San Benedicto is visually striking and has two very prominent features. Bárcena, near the southern tip of the island, is the volcanic crater left from its eruption in 1952. Viewed from sea level, Bárcena is impressive, but viewed from a drone, it is simply awesome!
Second are the volcanic arch and nearby pinnacles on the west side of the island, which when viewed up close are truly awe-inspiring…
San Benidicto Island – El Boiler
There are a number of dive sites around San Benedicto, such as Fondeadero and the Canyon. They are good, but none of them comes close to El Boiler, which is located near to the volcanic arch and is an absolutely incredible dive!
The site consists of a huge pinnacle that rises up from the seabed at 147ft, coming to within 13ft of the surface. That top area is to be avoided because of surge and swell, but the rest of the site is straightforward, and you basically just choose your depth and then make your way around the pinnacle.
El Boiler is a tremendous place to encounter oceanic manta rays, as they use the pinnacle as a cleaning station. The amazing thing about the giant mantas is that they are quite used to divers… And being intelligent and curious creatures, they will often initiate the encounter and come to you!
So the best way to dive El Boiler is stay relatively shallow to conserve air, then make your way around the pinnacle, watching out for the mantas. Obviously, there is no guarantee they will appear…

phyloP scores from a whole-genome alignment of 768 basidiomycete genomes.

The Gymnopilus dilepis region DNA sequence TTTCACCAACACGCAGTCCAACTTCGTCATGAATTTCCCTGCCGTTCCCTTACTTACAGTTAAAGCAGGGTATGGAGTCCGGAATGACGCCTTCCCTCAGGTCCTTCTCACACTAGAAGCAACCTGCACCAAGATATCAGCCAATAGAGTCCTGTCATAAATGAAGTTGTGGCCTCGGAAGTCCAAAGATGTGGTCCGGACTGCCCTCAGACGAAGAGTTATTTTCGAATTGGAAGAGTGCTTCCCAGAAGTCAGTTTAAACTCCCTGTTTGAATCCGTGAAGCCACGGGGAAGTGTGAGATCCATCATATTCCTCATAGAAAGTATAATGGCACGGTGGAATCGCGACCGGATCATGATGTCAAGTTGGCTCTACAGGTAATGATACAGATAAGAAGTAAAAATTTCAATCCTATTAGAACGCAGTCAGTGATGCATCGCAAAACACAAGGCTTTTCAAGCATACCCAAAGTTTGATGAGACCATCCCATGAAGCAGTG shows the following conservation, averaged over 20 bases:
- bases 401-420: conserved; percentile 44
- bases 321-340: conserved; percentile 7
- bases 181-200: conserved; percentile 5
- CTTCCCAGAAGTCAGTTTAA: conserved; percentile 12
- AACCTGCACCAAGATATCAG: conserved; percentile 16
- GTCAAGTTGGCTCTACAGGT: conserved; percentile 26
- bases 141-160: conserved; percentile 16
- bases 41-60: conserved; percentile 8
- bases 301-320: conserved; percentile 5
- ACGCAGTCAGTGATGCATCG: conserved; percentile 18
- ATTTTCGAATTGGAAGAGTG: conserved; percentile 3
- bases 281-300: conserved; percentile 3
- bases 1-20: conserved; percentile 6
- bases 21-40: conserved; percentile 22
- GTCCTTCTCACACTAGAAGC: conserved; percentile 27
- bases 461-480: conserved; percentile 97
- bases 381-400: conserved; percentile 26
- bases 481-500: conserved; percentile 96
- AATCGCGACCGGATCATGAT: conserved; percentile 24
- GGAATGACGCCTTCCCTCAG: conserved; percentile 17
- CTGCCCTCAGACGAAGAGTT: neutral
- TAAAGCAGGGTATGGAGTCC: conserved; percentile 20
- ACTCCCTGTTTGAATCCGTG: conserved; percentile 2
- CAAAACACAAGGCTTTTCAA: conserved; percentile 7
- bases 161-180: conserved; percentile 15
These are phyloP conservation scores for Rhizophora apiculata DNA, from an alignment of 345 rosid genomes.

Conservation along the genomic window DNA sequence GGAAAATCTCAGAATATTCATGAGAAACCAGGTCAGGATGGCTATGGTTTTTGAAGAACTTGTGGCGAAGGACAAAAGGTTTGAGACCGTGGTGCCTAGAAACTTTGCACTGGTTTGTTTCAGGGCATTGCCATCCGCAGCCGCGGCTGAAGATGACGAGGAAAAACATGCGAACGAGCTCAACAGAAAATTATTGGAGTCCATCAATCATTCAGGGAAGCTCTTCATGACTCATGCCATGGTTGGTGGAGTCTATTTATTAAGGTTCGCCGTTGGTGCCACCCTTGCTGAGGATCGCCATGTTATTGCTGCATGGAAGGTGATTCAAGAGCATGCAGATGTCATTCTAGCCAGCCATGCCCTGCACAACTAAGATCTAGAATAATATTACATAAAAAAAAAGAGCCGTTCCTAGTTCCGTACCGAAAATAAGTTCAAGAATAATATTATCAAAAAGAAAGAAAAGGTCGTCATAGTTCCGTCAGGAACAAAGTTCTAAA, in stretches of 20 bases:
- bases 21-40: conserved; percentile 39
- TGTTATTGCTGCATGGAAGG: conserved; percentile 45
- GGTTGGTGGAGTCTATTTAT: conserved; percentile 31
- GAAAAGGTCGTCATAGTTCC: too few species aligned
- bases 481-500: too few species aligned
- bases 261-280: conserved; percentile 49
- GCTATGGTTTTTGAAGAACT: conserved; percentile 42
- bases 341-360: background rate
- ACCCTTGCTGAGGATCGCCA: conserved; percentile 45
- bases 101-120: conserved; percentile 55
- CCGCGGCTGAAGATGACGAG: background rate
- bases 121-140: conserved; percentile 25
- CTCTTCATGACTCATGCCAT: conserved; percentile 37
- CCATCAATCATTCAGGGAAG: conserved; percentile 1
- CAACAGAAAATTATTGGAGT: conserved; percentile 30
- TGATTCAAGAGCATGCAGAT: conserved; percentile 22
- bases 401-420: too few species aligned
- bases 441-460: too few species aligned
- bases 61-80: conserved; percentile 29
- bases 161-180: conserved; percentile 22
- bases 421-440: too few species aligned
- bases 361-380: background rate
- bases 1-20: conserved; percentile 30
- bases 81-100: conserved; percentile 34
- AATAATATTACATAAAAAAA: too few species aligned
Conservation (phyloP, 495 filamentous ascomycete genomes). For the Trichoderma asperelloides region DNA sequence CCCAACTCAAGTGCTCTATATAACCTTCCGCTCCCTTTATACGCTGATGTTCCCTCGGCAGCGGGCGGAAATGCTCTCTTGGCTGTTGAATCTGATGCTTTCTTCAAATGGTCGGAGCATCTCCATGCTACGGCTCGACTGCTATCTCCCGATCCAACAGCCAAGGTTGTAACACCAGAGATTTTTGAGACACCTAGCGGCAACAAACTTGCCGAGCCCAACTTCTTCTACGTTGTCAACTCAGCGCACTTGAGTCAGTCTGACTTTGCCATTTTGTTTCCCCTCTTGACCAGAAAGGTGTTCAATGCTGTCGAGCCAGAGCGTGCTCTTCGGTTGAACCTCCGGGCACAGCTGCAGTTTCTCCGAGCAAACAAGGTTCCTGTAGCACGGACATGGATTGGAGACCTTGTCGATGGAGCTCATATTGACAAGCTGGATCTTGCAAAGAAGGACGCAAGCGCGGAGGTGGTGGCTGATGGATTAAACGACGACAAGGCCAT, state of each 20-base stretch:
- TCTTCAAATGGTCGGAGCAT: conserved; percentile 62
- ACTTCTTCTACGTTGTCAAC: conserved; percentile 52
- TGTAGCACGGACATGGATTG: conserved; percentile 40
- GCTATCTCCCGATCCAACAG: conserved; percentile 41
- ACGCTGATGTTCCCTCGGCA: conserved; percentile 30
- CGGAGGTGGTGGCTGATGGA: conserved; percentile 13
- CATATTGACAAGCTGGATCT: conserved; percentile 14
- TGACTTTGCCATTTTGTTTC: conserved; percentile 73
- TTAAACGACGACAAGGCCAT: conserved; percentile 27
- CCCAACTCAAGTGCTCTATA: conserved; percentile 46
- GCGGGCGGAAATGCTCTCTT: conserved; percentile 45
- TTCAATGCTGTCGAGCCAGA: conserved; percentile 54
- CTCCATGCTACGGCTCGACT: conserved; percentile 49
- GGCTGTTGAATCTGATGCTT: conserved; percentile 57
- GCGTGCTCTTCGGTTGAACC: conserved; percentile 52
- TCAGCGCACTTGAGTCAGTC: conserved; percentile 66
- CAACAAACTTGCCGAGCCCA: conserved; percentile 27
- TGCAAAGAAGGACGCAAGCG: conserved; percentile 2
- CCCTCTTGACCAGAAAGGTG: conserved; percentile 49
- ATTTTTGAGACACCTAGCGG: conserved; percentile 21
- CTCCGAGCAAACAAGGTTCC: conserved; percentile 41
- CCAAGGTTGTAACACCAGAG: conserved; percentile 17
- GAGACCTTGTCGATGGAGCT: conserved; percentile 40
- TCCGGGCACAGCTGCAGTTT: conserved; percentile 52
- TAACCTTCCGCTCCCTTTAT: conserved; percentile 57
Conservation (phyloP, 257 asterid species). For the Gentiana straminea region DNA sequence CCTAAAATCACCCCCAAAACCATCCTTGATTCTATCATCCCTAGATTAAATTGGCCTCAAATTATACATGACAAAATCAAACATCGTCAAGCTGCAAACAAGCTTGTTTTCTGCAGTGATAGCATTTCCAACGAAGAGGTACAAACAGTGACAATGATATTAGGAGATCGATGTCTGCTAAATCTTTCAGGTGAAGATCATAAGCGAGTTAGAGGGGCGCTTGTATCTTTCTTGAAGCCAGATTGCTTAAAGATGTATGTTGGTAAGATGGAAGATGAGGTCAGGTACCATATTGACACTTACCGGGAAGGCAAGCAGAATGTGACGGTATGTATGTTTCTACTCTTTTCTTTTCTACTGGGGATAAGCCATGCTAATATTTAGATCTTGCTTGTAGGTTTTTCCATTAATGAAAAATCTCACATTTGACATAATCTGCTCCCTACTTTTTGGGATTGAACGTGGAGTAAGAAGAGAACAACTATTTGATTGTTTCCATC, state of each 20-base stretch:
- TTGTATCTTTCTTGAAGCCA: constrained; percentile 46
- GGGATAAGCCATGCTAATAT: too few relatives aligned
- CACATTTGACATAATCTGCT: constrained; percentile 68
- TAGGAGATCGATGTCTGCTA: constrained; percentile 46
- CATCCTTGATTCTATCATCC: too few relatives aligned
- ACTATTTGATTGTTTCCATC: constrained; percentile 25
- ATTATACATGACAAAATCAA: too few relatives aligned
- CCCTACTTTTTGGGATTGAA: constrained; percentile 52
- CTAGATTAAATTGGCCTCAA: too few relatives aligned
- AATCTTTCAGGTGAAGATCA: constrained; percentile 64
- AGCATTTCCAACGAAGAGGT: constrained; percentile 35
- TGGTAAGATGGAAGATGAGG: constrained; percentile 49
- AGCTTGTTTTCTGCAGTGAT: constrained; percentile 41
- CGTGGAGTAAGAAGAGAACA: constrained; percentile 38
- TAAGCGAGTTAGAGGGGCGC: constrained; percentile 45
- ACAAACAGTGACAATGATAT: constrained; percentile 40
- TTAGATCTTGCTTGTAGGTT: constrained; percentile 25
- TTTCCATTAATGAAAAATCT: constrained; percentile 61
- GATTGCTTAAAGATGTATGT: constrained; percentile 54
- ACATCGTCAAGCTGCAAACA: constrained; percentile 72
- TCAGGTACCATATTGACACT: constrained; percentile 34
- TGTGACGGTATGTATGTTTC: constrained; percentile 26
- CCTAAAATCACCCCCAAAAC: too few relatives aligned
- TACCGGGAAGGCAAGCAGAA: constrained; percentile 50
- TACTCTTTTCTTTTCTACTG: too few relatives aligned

But they usually do and when that happens, try to separate yourself a bit from other divers and wait. There is simply no point in trying to chase them – they are just too fast. Better to let them come to you!
San Benidicto Island – silky shark
While the oceanic manta rays are very much the stars of the show at El Boiler, the dependable co-stars at San Benidicto Island are the resident population of silky sharks (Carcharhinus falciformis). Clearly very used to the liveaboard dive boats that visit the island, the silkies gather in some numbers around the boat looking for scraps.
Relatively large animals, with an intense curiosity and bold attitude, silky sharks are considered to be potentially dangerous.
Socorro is by far the largest of the four islands at some 50 miles sq. It is an impressive sight when first seen, particularly so from a drone!
It is also the only island that is inhabited, albeit by about 250 Mexican Navy personnel and their families… Their role being to enforce the rules and regulations of the marine protected area and national park.
There are three main dive sites around Socorro Island – Punta Tosca, Roca O’Neal and Cabo Pearce. The first two are certainly interesting dives, but Cabo Pearce is very much the main attraction and its stars are ocean manta rays and bottlenose dolphins! Plus, schooling hammerheads are often seen out in the blue.